Partial text of the report includes this extended quote:

“The U.S. Department of State alerts U.S. citizens traveling and residing abroad to the enhanced potential for anti-American violence given recent counter-terrorism activity in Pakistan. Given the uncertainty and volatility of the current situation, U.S. citizens in areas where recent events could cause anti-American violence are strongly urged to limit their travel outside of their homes and hotels and avoid mass gatherings and demonstrations. U.S. citizens should stay current with media coverage of local events and be aware of their surroundings at all times. This Travel Alert expires August 1, 2011.

U.S. Embassy operations in affected areas will continue to the extent possible under the constraints of any evolving security situation. U.S. government facilities worldwide remain at a heightened state of alert. These facilities may temporarily close or periodically suspend public services to assess their security posture. In those instances, U.S. Embassies and Consulates will make every effort to provide emergency services to U.S. citizens. U.S. citizens abroad are urged to monitor the local news and maintain contact with the nearest U.S. Embassy or Consulate.”

You can find the full text of the document here at the website of the U.S. State Department.

In addition, the U.S. Transportation Security Administration issued this statement on its website regarding airport security following the death of Osama bin Laden:

May 2, 2011

“TSA continually evaluates the latest threats and screening measures which are implemented based on the latest intelligence. As always, passengers may notice a variety of security measures at U.S. airports to include the use of physical bag checks, random gate screening, explosives detection technology, canine teams and behavior detection officers. We ask the traveling public to remain vigilant and report any suspicious activity to the authorities.”

Note that the State Department Travel warning will be in effect until the end of August. The TSA announcement, as is usual, did not mention a specific term, but was used to inform the traveling public that they may experience additional security during the future months.

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23 Murders Include 15 Beheaded in Acapulco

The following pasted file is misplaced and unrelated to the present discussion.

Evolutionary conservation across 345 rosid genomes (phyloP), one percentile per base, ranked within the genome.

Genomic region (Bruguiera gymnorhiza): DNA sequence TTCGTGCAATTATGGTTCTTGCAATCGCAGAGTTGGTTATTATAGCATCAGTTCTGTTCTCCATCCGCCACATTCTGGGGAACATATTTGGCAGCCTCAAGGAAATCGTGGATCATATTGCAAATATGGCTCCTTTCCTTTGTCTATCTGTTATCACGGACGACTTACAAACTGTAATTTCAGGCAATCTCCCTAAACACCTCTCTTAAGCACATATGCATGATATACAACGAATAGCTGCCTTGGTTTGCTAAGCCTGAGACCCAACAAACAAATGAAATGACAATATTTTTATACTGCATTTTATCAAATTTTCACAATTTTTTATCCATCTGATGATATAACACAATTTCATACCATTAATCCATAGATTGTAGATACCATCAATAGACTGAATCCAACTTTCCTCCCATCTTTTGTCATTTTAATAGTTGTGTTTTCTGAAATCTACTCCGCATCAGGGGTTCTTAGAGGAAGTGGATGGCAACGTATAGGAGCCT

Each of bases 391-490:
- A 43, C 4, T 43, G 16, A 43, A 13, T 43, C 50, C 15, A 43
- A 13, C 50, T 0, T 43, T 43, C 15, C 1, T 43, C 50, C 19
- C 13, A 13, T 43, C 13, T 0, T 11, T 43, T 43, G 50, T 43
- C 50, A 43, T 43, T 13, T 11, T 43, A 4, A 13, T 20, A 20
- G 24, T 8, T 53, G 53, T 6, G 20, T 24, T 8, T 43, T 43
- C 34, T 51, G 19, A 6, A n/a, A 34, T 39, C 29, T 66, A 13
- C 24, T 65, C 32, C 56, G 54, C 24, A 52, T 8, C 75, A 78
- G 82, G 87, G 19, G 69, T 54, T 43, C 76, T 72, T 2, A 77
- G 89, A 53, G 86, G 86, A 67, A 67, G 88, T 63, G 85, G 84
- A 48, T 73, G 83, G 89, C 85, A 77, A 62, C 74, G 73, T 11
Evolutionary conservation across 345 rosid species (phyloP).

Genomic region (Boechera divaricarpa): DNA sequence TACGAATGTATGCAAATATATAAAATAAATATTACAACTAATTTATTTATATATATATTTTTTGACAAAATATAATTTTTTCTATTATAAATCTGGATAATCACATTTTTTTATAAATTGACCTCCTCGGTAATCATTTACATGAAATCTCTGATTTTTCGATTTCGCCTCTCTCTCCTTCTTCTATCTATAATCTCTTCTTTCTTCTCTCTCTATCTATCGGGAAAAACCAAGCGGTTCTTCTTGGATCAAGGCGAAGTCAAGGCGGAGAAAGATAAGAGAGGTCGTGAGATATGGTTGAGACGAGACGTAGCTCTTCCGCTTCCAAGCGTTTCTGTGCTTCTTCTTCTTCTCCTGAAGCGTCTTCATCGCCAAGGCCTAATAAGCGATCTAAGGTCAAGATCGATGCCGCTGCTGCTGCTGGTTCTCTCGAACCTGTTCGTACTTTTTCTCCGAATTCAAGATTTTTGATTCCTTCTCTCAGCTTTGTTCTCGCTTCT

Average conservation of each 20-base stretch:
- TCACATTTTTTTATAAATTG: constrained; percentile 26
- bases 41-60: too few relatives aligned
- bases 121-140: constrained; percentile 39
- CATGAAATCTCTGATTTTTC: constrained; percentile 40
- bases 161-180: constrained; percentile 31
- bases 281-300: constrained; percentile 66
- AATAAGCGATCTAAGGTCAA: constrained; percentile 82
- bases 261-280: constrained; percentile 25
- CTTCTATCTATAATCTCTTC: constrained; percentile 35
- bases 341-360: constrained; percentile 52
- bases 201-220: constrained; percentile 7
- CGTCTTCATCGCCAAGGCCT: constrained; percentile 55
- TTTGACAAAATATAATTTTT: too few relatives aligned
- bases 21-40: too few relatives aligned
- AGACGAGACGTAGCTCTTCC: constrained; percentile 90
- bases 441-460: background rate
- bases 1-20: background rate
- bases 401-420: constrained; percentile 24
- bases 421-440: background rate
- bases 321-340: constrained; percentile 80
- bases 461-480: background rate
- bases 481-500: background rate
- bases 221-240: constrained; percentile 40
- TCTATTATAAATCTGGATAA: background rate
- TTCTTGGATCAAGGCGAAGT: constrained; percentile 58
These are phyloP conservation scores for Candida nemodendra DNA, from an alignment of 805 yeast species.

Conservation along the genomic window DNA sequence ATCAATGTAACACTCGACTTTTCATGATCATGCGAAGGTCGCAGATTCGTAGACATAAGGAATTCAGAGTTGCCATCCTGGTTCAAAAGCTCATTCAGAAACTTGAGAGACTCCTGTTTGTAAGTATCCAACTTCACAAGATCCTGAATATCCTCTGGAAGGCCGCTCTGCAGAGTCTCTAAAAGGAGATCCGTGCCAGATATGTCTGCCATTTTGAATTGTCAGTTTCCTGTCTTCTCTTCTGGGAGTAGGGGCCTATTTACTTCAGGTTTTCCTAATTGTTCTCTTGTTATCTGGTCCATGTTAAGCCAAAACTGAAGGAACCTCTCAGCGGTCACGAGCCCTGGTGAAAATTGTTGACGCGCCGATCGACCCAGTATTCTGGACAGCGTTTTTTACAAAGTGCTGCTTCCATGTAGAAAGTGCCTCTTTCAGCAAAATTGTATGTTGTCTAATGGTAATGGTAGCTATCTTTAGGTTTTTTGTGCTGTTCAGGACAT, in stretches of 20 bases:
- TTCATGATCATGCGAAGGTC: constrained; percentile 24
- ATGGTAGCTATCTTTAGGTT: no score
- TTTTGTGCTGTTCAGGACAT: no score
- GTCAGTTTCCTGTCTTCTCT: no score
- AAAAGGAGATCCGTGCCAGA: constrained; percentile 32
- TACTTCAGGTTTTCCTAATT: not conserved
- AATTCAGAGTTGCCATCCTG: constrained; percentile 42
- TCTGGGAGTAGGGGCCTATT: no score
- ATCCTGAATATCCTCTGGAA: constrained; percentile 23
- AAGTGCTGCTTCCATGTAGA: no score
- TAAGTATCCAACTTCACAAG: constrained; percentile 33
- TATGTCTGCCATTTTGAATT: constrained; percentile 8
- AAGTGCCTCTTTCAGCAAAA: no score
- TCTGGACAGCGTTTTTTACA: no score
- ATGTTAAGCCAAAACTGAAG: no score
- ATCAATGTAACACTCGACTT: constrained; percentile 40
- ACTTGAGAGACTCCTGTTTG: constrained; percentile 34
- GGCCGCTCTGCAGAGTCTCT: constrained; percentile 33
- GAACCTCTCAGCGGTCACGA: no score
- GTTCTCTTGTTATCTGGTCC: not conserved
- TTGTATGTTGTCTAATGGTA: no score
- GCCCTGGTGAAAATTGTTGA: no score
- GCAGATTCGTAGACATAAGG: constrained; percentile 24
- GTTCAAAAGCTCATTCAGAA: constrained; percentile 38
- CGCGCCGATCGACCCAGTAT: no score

January 9, 2011 on 11:49 am | In Mexico travel, ThereArePlaces.com, Travel Safety, things travelers need to know, travel, travel alert, travel warnings | Comments Off

Yesterday’s news from Acapulco was that twenty-three people were murdered, including fifteen men who were decapitated. Although the killings did not take place in the tourist zone, the bodies were found next to one of the main roads leading into the tourist zone. This article from AFP provides details

Acapulco is no longer the jewel of Mexico’s Pacific Coast, although it has several attractions that continue to lure some tourists (see ThereArePlaces for details). We do not recommend visiting, but if Acapulco is a destination you are determined to see, be sure to stay inside the tourist zone and avoid wandering the city.

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Rome Riots and Berlusconi’s Vote

December 14, 2010 on 10:15 am | In Italy, Italy travel, ThereArePlaces.com, rome travel, things travelers need to know, travel, travel alert | Comments Off

Italy’s embattled Prime Minister, Silvio Berlusconi, survived a no-confidence vote in the Italian Parliament today. Just a few day’s ago it looked certain that he would lose this vote and that his government would be dissolved and elections held. However, the vote supported his continuing in office and this enraged many of the citizens of Italy, particularly those in their twenties.

In Rome, dissatisfaction with the result of the vote lead to rioting, which was focused in the areas popular with tourists. Other demonstrations were held in Milan, Palermo, Genoa and in other locations around the country. It is unclear at this time whether the demonstrations were one-time events of if they will continue over the next few weeks. See this AFP article at Yahoo news for an excellent recap of the situation.